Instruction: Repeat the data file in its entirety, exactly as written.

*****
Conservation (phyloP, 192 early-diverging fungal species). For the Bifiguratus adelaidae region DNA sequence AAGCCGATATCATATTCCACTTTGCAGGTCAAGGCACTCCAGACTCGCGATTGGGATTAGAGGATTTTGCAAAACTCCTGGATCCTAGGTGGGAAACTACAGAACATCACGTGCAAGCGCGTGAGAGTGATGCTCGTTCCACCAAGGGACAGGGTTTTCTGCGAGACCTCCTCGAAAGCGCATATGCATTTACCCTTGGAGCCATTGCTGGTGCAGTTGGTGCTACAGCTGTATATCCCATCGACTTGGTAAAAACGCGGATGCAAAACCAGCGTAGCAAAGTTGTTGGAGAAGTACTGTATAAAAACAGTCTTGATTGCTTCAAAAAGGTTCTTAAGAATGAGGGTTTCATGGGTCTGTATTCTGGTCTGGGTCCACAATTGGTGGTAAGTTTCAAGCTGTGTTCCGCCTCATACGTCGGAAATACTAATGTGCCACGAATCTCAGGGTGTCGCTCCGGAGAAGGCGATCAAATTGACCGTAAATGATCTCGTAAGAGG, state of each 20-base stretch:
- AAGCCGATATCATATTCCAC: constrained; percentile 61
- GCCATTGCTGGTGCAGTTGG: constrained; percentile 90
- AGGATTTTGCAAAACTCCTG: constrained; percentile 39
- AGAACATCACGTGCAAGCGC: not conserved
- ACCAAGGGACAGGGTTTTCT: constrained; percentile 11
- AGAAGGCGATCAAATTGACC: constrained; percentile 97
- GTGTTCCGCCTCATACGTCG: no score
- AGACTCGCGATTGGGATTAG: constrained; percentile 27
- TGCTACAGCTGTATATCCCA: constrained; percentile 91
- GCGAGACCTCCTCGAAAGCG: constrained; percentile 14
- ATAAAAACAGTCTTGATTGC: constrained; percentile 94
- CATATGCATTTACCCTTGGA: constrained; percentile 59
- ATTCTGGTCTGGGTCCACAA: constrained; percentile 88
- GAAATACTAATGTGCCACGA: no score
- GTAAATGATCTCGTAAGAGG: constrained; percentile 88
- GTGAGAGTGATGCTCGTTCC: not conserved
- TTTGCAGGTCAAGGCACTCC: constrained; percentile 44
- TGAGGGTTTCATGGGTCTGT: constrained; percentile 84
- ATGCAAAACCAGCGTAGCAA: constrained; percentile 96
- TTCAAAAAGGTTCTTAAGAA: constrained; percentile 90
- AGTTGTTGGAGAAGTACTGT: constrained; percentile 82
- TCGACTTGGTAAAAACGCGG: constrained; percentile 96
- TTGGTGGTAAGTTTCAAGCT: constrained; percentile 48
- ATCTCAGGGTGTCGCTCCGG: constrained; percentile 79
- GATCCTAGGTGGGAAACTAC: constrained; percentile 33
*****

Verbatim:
Conservation (phyloP, 192 early-diverging fungal species). For the Bifiguratus adelaidae region DNA sequence AAGCCGATATCATATTCCACTTTGCAGGTCAAGGCACTCCAGACTCGCGATTGGGATTAGAGGATTTTGCAAAACTCCTGGATCCTAGGTGGGAAACTACAGAACATCACGTGCAAGCGCGTGAGAGTGATGCTCGTTCCACCAAGGGACAGGGTTTTCTGCGAGACCTCCTCGAAAGCGCATATGCATTTACCCTTGGAGCCATTGCTGGTGCAGTTGGTGCTACAGCTGTATATCCCATCGACTTGGTAAAAACGCGGATGCAAAACCAGCGTAGCAAAGTTGTTGGAGAAGTACTGTATAAAAACAGTCTTGATTGCTTCAAAAAGGTTCTTAAGAATGAGGGTTTCATGGGTCTGTATTCTGGTCTGGGTCCACAATTGGTGGTAAGTTTCAAGCTGTGTTCCGCCTCATACGTCGGAAATACTAATGTGCCACGAATCTCAGGGTGTCGCTCCGGAGAAGGCGATCAAATTGACCGTAAATGATCTCGTAAGAGG, state of each 20-base stretch:
- AAGCCGATATCATATTCCAC: constrained; percentile 61
- GCCATTGCTGGTGCAGTTGG: constrained; percentile 90
- AGGATTTTGCAAAACTCCTG: constrained; percentile 39
- AGAACATCACGTGCAAGCGC: not conserved
- ACCAAGGGACAGGGTTTTCT: constrained; percentile 11
- AGAAGGCGATCAAATTGACC: constrained; percentile 97
- GTGTTCCGCCTCATACGTCG: no score
- AGACTCGCGATTGGGATTAG: constrained; percentile 27
- TGCTACAGCTGTATATCCCA: constrained; percentile 91
- GCGAGACCTCCTCGAAAGCG: constrained; percentile 14
- ATAAAAACAGTCTTGATTGC: constrained; percentile 94
- CATATGCATTTACCCTTGGA: constrained; percentile 59
- ATTCTGGTCTGGGTCCACAA: constrained; percentile 88
- GAAATACTAATGTGCCACGA: no score
- GTAAATGATCTCGTAAGAGG: constrained; percentile 88
- GTGAGAGTGATGCTCGTTCC: not conserved
- TTTGCAGGTCAAGGCACTCC: constrained; percentile 44
- TGAGGGTTTCATGGGTCTGT: constrained; percentile 84
- ATGCAAAACCAGCGTAGCAA: constrained; percentile 96
- TTCAAAAAGGTTCTTAAGAA: constrained; percentile 90
- AGTTGTTGGAGAAGTACTGT: constrained; percentile 82
- TCGACTTGGTAAAAACGCGG: constrained; percentile 96
- TTGGTGGTAAGTTTCAAGCT: constrained; percentile 48
- ATCTCAGGGTGTCGCTCCGG: constrained; percentile 79
- GATCCTAGGTGGGAAACTAC: constrained; percentile 33